Unless one has a chronic disease or is chronically malnourished, there are precious few instances where supplements are necessary. A couple of cases where supplements may be critical include prenatal folic acid supplements to prevent neurological defects in the developing fetus, vitamin C to prevent scurvy, and vitamin D supplements for individuals who do not produce enough endogenous vitamin D. In each of these cases, however, supplements are necessary to counteract a micronutrient deficiency that results from a chronic deficiency in the diet.

The benefits of omega-3 supplements have always been intriguing to me because it is a supplement that I thought might be useful for improving cardiovascular health. But as I reviewed before, the evidence seemed awfully weak. With this new study, there may be no evidence whatsoever supporting the use of omega-3 supplements, at least for cardiovascular disease. Continue reading “Omega-3 supplements have little effect on cardiovascular disease and mortality”

MSG myth – debunked with real science

msg myth

Food additives are one of the most passionate issues amongst people who eat (which would be everyone). AspartameHigh fructose corn syrup. GMO‘s. Salt. Sugar. Trans fats. Polysorbate 80. But the MSG myth is one of the most pervasive in the food pseudoscience world (yes, I’m going to make that a thing).

Of course, these additives cause angst in people because of their scary chemical names. Or nonsense on the internet. Or random neurons firing.

Obviously, there is stuff, created by the beauty of natural sunlight and goddess blessed sweet waters from the Alps, that is better than these man-made evil chemicals. Well, no. Everything in nature is made up of “chemistry” –  25-hydroxyergocalciferol is a scary chemical name, right? Except it’s the metabolic product of the conversion of vitamin D in the human liver. It’s natural!

But let’s get back to MSG – how many times have you seen “No MSG” in a sign Chinese restaurant? Is it because China, who has been using MSG in their cuisine for centuries, has been conspiring against Americans since the first Chinese restaurant starting serving up kung pao chicken to unaware Americans?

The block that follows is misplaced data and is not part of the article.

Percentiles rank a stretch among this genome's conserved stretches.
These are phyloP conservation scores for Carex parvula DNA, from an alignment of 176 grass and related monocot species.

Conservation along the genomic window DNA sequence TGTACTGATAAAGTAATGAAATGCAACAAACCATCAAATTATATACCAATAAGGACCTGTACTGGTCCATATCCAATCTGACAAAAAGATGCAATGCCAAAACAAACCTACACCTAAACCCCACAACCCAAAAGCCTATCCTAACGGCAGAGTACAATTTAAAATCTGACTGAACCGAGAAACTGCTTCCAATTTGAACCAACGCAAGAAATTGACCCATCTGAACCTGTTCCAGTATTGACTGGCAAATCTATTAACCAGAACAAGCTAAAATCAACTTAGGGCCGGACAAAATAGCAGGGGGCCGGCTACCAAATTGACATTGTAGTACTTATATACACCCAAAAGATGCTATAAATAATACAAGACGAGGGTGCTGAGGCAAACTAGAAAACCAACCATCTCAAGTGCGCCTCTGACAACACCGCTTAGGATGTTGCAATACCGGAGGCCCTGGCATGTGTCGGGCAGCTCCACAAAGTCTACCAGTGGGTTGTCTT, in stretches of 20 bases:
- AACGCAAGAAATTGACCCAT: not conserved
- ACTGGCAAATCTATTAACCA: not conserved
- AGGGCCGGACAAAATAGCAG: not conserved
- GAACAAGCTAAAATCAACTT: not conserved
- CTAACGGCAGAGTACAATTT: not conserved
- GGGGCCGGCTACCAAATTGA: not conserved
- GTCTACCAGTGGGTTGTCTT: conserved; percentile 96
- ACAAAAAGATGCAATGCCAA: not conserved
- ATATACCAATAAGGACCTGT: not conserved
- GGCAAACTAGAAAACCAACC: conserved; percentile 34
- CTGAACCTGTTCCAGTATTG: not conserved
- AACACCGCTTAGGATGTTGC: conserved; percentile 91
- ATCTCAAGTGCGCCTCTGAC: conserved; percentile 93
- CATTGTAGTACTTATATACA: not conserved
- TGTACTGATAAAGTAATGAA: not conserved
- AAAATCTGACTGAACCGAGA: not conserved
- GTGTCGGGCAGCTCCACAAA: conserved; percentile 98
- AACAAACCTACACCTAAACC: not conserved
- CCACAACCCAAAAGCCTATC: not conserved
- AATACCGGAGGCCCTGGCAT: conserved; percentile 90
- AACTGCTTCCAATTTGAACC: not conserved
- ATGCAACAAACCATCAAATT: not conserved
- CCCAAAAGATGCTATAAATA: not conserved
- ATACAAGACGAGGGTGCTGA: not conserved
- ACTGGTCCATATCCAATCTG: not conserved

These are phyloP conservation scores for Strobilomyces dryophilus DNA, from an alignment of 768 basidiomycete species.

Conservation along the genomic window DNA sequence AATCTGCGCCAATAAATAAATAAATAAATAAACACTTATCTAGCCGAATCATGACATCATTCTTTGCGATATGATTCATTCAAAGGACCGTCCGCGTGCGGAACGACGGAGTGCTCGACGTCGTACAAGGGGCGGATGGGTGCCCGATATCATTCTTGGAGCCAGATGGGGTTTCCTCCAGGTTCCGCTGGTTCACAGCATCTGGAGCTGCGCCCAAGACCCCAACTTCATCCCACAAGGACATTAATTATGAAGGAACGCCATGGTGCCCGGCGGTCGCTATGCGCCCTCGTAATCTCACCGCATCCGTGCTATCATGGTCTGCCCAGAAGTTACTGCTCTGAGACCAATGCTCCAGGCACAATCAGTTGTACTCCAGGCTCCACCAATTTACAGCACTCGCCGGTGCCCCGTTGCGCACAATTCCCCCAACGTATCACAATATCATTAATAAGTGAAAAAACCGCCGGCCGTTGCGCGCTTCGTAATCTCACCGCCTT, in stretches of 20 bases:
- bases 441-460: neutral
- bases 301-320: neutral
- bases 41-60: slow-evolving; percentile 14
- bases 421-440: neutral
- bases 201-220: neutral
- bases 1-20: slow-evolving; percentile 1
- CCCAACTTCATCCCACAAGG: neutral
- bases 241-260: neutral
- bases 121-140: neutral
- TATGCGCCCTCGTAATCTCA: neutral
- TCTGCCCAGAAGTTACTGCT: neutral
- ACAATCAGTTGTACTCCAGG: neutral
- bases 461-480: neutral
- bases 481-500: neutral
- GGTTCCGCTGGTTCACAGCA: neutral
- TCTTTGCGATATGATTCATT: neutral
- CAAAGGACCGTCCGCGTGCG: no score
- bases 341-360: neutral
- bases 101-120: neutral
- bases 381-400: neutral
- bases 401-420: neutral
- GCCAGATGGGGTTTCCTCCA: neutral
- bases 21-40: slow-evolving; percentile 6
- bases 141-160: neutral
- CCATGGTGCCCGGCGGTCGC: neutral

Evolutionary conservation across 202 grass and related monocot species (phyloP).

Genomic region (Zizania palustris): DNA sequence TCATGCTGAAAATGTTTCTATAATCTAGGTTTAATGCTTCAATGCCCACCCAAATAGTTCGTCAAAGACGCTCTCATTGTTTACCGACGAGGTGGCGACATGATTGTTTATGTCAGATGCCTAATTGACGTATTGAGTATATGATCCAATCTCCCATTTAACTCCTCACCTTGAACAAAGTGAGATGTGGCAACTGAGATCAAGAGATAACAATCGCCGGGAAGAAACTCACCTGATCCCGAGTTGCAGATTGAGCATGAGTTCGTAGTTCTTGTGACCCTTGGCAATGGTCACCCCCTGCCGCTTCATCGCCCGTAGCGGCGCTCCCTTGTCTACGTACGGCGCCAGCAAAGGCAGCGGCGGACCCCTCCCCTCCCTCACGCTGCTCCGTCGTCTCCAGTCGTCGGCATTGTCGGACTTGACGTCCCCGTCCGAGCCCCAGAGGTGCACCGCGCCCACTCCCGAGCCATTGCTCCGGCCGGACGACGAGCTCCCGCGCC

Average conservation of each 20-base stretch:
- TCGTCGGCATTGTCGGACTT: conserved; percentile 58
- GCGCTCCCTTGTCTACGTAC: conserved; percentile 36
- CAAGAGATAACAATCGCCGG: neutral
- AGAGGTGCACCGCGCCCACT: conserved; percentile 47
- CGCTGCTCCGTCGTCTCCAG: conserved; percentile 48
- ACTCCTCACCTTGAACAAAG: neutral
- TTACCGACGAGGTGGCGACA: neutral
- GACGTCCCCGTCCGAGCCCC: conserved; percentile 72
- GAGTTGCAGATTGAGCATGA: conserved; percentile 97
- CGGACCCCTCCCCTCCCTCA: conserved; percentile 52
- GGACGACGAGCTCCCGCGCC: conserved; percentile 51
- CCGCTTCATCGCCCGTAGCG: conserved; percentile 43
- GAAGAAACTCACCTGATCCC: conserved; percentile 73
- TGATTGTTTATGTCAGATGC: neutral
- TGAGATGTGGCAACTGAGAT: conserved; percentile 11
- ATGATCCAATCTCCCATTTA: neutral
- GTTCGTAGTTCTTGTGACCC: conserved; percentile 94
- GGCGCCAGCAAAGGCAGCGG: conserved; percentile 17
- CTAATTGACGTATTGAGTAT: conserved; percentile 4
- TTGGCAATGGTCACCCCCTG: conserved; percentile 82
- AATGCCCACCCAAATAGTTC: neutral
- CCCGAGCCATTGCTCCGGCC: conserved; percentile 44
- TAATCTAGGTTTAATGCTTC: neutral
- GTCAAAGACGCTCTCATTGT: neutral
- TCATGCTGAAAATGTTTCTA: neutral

It’s time to look at the MSG myth – is it real, or does it need a good debunking?

Continue reading “MSG myth – debunked with real science”

Sugar causes diabetes? Another one of those myths that makes no sense

sugar causes diabetes

One of the most pernicious myths about food is that somehow eating sugar causes diabetes. I even was watching a TV comedy where the character was going to dig into a cake, and another character says, “I’m getting diabetes (see Note 1) just by watching all of that sugar.”

No. Sugar is not linked directly to diabetes, so sure go ahead, eat that delicious, rich, sweet chocolate birthday cake. However (see Note 2), there might be some very indirect links between eating too much sugar and diabetes, but not as a result of eating sugar alone.

Moreover, another myth is that all diabetes is the same. They’re not. Let’s take a look at diabetes and the lack of direct evidence that sugar causes diabetes. Continue reading “Sugar causes diabetes? Another one of those myths that makes no sense”

Mediterranean diet and cardiovascular diseases study retracted – “aw nuts”

mediterranean diet

Although I think that most diets are bogus and healthy outcomes are not very well supported by scientific research, I have been a proponent of the so-called Mediterranean diet. It seems to have been linked to lower risks of cancer, cardiovascular disease, and some other chronic health conditions.